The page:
Living Out Of A Bag

9
SPONSORED LINKS END OF SPONSORED LINKS

We are back to being backpackers, living out of a bag.

Australia has a strong backpacker industry and there are hundreds of hostels to choose from. They can roughly be divided into two kinds: party hostels and working people hostels. In the former, people start drinking around 4 p.m. and there is almost music blasting from somebody’s speakers. In the latter, people generally stay long-term and work odd jobs until their visa run out.

Hostels are chaotic places. Shared bathrooms, communal kitchen, dorms… living with perfect strangers is both surprisingly easy and quite weird. You can tell the kids who have never lived outside home (hint: they leave dishes everywhere and walk around in filthy clothes because they are quite not sure how the washing-machine works) from those who have some experience being on their own.

In hostels, the majority rule. If twenty people decide to party, good luck to sleep—and there is absolutely nothing you can do about it. As I’m writing this, I’m surrounding by fifteen English and Irish who are loudly playing poker and eating pizza, seating on the floor. Yes, it’s well past midnight and they had way too much to drink.

I’m always amazed at how much crap people carry with them. We were in a dorm a few nights ago and we had literally no room to move around because the guys had four backpacks between the two of them (although we suspected they belong to some friends they wanted to sneak in), clothes all over the beds, open jars of Nutella on the bathroom sink and packs of beer in the fridge. I don’t even know how they can pack everything back.

Sleeping in a room full of strangers is also an art to master. Some catch an early 6 a.m. bus, some come back from clubbing at 4 a.m., and others are sleeping around the clock to recover from jetlag. There are always bodies more or less wrapped in a sheet lying around. There is also always someone who snores, who trip on a backpack or who wake up everyone by turning on the light. Basically, the best way to sleep soundly in a hostel is to pass out drunk.

There is a certain level of trust among backpackers. Sure, people label their food in the communal fridge, adding vaguely menacing notes such as “do NOT touch”. But the truth is, you gotta trust fellow travelers. In dorms, there are computers and cameras on each bed and very few people lock their backpack. Book exchange is offered on a trust-basis (leave a book pick a new one) and travelers usually leave behind free food staples, such as salt, pasta or spices.

All in all, it works out pretty well. Sure, there are times when you bitch because you’ve been waiting for an hour to take a shower or because all the bathrooms are taken. Or because you are desperate to sleep and you just wish the party would stop. But we are only there for sleeping anyway and we get a private room once in a while just to keep our sanity.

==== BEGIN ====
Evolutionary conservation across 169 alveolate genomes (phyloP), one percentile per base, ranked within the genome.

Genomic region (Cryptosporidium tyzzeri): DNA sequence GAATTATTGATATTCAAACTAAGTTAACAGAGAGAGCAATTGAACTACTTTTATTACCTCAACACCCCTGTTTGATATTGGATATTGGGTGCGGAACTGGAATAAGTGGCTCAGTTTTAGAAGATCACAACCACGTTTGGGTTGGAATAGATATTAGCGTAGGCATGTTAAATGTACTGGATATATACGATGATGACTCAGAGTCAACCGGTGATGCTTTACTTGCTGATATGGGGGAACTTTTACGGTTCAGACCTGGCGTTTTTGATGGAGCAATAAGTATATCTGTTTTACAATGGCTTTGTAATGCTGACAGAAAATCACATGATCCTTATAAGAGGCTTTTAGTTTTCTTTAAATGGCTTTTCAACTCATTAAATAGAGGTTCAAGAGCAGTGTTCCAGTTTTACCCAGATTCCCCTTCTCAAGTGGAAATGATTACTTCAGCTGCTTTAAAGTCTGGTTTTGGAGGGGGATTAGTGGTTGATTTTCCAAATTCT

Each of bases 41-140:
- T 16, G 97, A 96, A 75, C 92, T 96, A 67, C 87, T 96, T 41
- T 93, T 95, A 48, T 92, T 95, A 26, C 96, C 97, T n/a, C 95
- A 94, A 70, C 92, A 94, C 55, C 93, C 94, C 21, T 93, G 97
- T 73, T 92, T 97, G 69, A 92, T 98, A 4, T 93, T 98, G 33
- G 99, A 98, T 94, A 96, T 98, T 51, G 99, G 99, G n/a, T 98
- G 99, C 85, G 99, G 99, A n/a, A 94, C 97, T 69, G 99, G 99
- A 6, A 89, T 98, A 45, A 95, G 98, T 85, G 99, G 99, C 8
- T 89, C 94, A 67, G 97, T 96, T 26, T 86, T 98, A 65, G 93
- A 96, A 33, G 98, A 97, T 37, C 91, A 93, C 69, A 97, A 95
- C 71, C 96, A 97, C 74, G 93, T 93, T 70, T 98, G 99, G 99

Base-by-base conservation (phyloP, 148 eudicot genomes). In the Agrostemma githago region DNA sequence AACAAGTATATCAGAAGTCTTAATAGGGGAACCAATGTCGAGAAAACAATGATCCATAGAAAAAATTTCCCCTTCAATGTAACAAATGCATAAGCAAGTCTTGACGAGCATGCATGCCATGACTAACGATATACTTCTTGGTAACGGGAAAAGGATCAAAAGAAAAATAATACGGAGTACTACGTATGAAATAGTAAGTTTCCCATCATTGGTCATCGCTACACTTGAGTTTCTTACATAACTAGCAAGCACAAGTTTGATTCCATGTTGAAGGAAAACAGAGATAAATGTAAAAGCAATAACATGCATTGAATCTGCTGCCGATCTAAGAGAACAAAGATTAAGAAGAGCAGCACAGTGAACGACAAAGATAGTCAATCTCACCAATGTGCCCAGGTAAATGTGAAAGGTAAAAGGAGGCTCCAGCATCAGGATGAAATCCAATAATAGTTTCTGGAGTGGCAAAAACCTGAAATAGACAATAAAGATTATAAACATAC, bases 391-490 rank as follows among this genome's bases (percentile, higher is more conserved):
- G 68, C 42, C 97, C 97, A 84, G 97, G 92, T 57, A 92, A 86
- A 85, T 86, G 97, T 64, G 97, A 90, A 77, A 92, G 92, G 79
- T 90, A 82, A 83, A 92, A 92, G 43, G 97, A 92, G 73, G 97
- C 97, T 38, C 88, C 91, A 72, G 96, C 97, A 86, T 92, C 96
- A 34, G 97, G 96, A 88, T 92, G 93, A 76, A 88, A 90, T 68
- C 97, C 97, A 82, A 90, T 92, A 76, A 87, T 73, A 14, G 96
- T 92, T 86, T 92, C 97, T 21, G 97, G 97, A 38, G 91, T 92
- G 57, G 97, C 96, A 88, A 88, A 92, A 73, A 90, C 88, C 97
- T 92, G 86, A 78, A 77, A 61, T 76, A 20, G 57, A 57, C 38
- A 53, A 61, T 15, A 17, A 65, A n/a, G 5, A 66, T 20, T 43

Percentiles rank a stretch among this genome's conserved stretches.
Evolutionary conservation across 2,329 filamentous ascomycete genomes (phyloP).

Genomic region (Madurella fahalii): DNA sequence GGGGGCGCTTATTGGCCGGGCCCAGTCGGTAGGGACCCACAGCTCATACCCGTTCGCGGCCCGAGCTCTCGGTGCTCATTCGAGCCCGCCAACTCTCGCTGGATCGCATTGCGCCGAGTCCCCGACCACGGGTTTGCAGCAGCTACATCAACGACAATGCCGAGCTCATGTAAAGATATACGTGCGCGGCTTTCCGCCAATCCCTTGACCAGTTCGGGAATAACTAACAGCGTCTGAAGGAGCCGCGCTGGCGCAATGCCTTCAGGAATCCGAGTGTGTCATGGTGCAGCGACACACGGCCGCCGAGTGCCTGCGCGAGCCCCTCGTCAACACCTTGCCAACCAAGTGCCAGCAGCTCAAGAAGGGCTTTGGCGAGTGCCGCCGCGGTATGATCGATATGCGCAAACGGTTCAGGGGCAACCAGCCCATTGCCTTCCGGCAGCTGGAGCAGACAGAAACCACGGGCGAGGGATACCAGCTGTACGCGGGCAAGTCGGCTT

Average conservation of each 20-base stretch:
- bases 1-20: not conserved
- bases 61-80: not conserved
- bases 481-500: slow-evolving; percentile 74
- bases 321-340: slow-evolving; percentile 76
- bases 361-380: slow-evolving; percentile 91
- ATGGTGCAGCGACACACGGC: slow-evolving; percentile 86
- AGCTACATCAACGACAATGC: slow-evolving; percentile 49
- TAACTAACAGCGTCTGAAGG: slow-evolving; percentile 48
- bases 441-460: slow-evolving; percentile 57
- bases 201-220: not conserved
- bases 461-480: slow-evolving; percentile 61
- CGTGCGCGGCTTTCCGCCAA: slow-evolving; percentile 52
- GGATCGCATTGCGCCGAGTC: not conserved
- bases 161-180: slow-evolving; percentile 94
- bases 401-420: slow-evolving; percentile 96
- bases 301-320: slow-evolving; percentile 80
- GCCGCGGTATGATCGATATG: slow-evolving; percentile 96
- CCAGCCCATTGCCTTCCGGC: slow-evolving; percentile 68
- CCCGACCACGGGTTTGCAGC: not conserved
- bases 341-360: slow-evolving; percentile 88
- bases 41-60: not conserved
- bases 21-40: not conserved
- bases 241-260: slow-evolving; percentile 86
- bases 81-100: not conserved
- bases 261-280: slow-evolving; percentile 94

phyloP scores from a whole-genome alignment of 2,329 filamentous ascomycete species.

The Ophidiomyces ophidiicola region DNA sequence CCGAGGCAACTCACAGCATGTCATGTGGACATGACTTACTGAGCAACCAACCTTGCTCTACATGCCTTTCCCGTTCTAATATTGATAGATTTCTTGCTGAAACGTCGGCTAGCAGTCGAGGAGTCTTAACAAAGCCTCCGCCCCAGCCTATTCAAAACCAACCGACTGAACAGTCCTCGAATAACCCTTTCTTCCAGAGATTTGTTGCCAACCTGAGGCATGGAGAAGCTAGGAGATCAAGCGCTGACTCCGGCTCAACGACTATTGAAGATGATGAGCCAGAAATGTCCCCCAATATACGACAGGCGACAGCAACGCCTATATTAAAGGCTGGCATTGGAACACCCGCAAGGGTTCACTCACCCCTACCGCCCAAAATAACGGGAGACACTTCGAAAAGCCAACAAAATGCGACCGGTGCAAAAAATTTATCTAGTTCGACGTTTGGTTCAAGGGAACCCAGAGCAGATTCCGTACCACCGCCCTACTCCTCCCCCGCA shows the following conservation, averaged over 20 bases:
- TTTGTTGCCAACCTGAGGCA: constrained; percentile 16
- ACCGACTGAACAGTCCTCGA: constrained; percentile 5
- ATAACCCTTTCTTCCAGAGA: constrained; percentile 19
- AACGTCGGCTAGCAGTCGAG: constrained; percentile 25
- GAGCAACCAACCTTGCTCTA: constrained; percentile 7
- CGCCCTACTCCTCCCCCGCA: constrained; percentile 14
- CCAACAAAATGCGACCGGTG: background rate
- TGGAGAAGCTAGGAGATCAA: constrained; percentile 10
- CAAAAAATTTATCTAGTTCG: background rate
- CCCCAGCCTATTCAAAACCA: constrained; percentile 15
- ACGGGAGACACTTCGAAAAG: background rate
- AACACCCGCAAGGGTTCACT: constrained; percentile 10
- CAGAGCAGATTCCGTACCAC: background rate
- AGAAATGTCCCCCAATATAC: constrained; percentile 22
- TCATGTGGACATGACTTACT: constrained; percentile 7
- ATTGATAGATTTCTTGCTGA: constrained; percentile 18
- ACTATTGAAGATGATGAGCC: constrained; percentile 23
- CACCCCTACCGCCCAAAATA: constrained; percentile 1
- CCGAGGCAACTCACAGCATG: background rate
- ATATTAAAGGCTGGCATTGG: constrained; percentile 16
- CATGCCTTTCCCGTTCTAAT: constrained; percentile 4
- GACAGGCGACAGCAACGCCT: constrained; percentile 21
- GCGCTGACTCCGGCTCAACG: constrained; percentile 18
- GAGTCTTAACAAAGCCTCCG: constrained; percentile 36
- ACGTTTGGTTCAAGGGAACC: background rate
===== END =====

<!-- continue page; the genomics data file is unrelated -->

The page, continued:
Cooking in Sydney

A Very Packed Dorm

Share.

About Author

French woman in English Canada. World citizen, new mom, traveler, translator, writer and photographer. Looking for comrades to start a new revolution.

9 Comments

  1. Haha I remember in Bulgaria we had a tiny room of 5 people and two American girls arrived with gigantic suitcases, there was hardly space to move around!

    I always carry around earplugs, they are super useful to sleep when people are partying too hard 🙂

  2. Hi Zhu! As I am getting older, these hostels are bothering me more and more. So far I’ve been peed on and puked on by random drunk kids… eww, I know. But something about them is still attractive – you get to meet people from all over, exchange stories and find travel buddies. Its a price to pay for sure.
    (btw, in your second paragraph, I think there is a typo- should be 4am)

  3. My experience in hosteling has been sparse, and so far I haven’t had bad experiences yet. First time was in Seattle, and I was in a 8-bed room, that was good, perhaps the only bad thing was that there was sexual activity going on for one of the 3 nights that I was there. In Portland, I was in a 10-bed room, but people kept to themselves that I actually preferred the Seattle dorm since I made a few friends there. In Boston, Priyank and I stayed in a 4-bed room, and that was harmless too, but perhaps because we ourselves returned to the hostel rather late and didn’t spend much time lingering in the building. I’ll be hosteling in Mexico City next month, we’ll see how this goes.

  4. I might sound old, but I’ve known this life and it seems so far away! I can’t imagine myself doing this anymore. (My “must haves” for sleeping while traveling ANYWHERE -I’m quite sensitive to foreign sounds-: sleeping mask and ear plugs)

  5. @Cynthia – I also discovered earplugs a while ago and it saved me sleep many many times.

    @Priyank – I’m not a huge fan of drunk kids either but in Z, it’s pretty much a rule…

    @khengsiong – It’s exactly that, an experience once in a while. OZ is very backpacker-oriented so there are tons of hostels.

    @Linguist-in-Waiting – I can never understand people who make out in dorms. I mean, seriously… get a room??!

    @N – It’s not that bad! Sometimes, you have to embrace the chaos! 😉

  6. Whoa! Now that IS one packed dorm. And you’re completely right about how people overpack. It’s kind of incredible what people think they can carry on their backs for extended periods. You can always tell the more experienced backpackers from the newbies because the more experienced they are, the less they tend to bring.

    Even through my experiences Couchsurfing I’ve seen this crowded phenomena and I’m always thankful that I triage so much of my stuff before I get to places.

  7. Pingback: Byteful Travel Blog Carnival #6 – 2011 May 31 | Byteful Travel

  8. Pingback: Byteful Travel Blog Carnival #6 – 2011 May 31 • Aravinda Loop

Leave A Reply